belladonna. I have not yet seen t. 23 of this edition, but I assume
that it was labeled Amaryllis reginae.
In the Gardeners Dictionary of 1768, Miller identified the Cape
Belladonna as Amaryllis regina, and the American or "Mexican" lily
as Amaryllis belladonna, in agreement with Linnaeus. Therefore,
Martyn chose to ignore Miller's published opinions regarding the names. He
was, so far as I have been able to discover, the first to reverse the
names Belladonna and Reginae in print.
Linnaeus first published the name Amaryllis reginae in Syst.
Nat. 1759. In this publication, the dipthong "ae" is unclear. The loop
corresponding to the "e" is narrow and easily overlooked, which explains
why Miller saw the name as "regina".
6 Apr 2001: I found Hanmer's Garden Book, and some more
details about the Barbados bulbs. They bloomed in May 1656 with "two
flowers shap't like Lillyes, of a fine shining red color, betwixt an Orenge
and a Pinke." He wrote of the "great greene smooth hollow stalke",
which was later mentioned by Sloane and Hill, but ignored by Linnaeus and
31 Mar 2001: According to John Fisher (Mr Marshal's Flower Album,
1985), in 1659, Sir Thomas Hanmer wrote about
some Amaryllis bulbs he had received from Barbados in 1655. He guessed that they
were autumnal because they did not bloom again in Spring after the first
season. However, neither did they bloom in Autumn. This may have been
part of the foundation for the Belladonna confusion that originated in the
London area. At any rate, the Barbados lily bloomed in three gardens "in
and neere London" in 1656, long before the Belladonna lily reached England
from Portugal (1712).
28 Mar 2001: In 1753, Heister distinguished the Cape Belladonnas as
Liliago, with no trivial name, in his work on Brunsvigia. This name
predates Callicore Link and Belladonna Sweet. Linnaeus did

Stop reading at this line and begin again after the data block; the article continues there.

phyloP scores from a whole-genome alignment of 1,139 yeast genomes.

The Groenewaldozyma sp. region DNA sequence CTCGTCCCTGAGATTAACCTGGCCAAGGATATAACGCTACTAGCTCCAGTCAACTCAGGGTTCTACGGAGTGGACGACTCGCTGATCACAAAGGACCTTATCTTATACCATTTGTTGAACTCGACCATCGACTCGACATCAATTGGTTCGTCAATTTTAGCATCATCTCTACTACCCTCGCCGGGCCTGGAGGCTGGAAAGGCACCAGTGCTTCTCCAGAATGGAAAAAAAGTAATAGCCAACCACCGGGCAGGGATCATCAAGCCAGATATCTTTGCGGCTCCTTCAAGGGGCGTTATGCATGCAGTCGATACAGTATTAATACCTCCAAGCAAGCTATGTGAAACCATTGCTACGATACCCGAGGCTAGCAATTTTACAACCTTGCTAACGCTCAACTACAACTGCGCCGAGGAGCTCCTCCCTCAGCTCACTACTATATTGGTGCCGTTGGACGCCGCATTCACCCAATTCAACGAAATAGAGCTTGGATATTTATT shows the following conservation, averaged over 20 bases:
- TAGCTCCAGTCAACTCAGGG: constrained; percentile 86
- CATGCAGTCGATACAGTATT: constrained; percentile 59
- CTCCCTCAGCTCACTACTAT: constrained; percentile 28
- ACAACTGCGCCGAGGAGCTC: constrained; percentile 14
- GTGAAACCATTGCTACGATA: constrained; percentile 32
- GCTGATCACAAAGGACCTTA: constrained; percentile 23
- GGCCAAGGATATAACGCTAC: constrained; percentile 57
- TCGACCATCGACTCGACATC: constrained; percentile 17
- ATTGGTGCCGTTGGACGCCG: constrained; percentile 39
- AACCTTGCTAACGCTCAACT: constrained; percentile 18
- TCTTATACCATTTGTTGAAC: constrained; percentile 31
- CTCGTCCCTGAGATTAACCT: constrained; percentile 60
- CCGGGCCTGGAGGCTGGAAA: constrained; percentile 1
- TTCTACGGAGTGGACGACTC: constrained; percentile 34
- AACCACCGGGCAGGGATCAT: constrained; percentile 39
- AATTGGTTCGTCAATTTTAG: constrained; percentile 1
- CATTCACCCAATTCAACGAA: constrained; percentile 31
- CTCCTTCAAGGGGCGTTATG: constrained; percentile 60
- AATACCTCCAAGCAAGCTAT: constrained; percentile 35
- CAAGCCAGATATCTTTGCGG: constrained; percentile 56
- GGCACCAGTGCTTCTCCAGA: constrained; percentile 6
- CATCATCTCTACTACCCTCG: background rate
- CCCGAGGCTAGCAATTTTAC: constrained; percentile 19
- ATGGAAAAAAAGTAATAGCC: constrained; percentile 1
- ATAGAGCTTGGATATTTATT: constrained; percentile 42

not describe the Cape Belladonna, as Amaryllis reginae, until 1759.
Liliago reginae (L.) Heist. may be an acceptible name for the
24 Jan 2001: The earliest published pictures of American Amaryllis
I've found are in the Le Jardin du très Chrestien Henry IV of
Pierre Vallet (1608). Hippeastrum puniceum is labeled as "Lilio N'
indicus autumnalis flore phoeniceo", and what
appears to be Brunsvigia rosea is called "Narcissus Indicus Maior Rubello flore".
DuTertre, Rochefort and others were late comers in describing the Red Lily,
since two species were already known in France by 1603. It is also clear
that Aldinus (1625) was not the first to use the name Lilionarcissus, here
abbreviated as Lilio N', for the American plant.
9 Jan 2001: I previously suggested that Philip Miller's
discussion of the Amaryllis species in his Figures of Beautiful
Plants was so confusing that even an English speaking person could be
misled. Sure enough! Thomas Green published a Universal Herbal in
1820 (2nd ed. 1824) in which the deep purple Italian "Narcissus
Belladonna" was identified as Amaryllis Reginae and "Mexican
Lily". The plate was copied from Miller's t. 24.
6 Jan 2001: I just noticed that Candolle (Redouté's Les